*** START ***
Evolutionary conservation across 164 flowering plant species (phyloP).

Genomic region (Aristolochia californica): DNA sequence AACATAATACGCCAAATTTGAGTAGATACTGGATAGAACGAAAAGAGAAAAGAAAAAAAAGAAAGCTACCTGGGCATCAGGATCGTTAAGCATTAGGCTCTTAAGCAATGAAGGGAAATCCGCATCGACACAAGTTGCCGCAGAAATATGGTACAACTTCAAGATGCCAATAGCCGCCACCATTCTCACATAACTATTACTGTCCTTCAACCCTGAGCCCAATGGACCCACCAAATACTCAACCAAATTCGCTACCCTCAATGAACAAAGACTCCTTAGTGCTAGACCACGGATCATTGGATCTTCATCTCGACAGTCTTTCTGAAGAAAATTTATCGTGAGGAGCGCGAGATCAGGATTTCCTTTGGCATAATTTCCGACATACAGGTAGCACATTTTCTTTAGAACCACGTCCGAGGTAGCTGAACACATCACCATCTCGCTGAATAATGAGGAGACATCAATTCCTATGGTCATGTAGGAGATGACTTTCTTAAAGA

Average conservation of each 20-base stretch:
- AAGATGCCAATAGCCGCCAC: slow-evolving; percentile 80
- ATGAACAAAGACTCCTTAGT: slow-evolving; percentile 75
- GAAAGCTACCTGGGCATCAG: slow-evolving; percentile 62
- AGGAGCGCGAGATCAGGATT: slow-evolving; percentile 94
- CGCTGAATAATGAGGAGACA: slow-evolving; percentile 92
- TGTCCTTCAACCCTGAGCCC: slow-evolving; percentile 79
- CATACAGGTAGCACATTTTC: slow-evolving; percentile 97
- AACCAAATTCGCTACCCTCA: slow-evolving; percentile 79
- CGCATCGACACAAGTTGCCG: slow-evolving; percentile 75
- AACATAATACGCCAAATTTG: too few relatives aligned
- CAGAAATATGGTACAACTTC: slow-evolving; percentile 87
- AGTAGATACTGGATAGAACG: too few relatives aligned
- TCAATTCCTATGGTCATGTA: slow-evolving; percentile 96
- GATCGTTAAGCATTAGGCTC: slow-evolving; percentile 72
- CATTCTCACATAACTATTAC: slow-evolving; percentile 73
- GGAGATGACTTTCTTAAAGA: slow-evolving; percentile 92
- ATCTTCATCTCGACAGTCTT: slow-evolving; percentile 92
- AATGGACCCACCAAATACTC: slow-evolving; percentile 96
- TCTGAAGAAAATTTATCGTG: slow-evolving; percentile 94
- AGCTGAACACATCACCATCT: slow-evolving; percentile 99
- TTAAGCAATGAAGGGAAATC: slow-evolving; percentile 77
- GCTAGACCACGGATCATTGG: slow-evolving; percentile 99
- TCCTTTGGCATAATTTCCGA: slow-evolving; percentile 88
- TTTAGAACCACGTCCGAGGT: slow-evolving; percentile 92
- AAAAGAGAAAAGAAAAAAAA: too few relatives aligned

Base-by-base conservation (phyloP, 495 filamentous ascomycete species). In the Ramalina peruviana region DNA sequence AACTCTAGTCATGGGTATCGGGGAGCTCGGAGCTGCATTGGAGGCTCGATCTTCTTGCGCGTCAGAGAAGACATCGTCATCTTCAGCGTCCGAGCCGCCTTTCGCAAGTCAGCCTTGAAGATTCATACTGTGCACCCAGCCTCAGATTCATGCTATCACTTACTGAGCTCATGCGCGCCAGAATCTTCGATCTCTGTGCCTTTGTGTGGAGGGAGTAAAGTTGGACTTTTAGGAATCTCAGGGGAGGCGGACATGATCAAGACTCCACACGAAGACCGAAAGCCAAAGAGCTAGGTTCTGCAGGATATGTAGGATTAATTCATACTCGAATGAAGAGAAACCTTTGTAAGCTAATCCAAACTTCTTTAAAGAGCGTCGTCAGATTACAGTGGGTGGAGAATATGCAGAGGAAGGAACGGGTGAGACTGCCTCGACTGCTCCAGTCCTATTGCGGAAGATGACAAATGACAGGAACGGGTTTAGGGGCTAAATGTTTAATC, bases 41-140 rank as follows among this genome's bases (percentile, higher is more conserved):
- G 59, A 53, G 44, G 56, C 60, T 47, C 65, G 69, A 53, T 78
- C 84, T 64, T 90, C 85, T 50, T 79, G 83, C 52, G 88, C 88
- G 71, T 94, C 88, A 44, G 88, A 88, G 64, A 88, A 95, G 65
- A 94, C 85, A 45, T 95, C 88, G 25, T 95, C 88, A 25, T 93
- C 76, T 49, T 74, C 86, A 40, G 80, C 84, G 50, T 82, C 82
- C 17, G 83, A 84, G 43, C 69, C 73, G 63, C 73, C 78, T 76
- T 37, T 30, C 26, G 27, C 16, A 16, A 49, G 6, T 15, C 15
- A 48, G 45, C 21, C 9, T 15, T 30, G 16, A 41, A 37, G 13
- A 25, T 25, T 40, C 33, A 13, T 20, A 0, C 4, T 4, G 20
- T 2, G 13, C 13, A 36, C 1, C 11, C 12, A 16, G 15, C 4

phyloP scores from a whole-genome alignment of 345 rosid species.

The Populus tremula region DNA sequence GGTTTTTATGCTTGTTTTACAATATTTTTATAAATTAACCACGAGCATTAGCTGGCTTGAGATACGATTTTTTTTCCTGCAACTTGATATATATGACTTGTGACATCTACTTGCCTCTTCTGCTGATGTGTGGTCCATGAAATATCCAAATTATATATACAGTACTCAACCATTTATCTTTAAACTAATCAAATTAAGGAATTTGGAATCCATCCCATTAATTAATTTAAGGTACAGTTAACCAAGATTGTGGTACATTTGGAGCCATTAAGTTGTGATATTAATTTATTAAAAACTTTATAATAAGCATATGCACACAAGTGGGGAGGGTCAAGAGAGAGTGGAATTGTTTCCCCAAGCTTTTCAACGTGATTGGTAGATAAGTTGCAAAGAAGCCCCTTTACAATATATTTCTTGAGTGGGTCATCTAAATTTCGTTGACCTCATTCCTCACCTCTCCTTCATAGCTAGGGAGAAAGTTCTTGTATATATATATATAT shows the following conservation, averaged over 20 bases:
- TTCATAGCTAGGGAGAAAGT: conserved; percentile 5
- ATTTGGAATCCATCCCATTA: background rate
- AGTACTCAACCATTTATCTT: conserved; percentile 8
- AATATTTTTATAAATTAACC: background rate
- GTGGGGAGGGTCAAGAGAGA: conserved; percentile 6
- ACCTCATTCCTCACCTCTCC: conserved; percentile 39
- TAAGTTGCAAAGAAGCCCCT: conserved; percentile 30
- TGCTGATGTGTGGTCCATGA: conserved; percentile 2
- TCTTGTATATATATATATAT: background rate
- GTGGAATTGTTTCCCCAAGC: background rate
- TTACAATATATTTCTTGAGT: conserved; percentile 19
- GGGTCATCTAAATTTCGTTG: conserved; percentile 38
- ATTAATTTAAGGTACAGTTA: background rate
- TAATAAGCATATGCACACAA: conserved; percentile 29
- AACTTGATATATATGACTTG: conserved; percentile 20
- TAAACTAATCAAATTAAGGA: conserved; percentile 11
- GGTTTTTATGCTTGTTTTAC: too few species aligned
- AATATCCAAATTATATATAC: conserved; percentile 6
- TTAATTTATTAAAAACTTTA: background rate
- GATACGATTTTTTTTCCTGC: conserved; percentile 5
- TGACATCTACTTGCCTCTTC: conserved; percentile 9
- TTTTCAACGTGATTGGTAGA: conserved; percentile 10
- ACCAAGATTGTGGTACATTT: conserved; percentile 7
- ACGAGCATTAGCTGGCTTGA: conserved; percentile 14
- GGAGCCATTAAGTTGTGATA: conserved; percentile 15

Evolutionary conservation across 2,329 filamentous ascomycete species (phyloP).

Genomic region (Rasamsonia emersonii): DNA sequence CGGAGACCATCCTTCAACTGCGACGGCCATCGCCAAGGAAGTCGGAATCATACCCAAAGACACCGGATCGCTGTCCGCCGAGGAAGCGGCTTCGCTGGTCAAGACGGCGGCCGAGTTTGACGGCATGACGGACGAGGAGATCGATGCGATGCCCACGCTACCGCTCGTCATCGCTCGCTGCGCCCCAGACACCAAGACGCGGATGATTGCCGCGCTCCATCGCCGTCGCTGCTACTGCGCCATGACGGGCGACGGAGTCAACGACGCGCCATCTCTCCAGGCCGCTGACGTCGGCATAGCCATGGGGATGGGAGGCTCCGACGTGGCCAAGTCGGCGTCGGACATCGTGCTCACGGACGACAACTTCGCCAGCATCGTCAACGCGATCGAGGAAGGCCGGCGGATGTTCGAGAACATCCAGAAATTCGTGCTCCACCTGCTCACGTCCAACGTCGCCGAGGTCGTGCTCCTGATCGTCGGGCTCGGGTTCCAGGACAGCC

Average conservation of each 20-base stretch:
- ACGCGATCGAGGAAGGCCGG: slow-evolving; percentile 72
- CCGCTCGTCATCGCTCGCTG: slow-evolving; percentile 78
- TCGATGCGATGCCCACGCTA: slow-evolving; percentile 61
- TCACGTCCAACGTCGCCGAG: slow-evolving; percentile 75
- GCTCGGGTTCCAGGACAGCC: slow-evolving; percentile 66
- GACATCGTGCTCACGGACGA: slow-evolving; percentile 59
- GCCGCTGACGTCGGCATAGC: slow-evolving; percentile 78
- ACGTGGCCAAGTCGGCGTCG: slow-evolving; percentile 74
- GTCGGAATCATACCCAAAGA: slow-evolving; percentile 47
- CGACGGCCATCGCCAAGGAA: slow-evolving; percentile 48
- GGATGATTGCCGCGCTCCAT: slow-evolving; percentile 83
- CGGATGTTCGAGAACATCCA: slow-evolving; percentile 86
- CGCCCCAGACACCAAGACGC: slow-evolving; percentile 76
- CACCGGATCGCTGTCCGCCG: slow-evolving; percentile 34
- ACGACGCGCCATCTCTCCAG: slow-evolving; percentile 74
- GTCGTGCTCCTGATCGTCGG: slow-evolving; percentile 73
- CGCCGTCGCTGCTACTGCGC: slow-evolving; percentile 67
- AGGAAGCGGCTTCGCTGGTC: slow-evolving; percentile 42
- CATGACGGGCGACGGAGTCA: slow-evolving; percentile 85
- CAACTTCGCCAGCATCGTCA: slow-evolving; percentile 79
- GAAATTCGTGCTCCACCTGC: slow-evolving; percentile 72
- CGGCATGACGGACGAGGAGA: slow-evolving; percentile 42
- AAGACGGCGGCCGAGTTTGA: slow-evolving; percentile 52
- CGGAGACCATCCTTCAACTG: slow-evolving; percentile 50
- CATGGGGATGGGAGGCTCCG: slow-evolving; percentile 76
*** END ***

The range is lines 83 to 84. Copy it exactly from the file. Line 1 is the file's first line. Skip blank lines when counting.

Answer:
- CACCGGATCGCTGTCCGCCG: slow-evolving; percentile 34
- ACGACGCGCCATCTCTCCAG: slow-evolving; percentile 74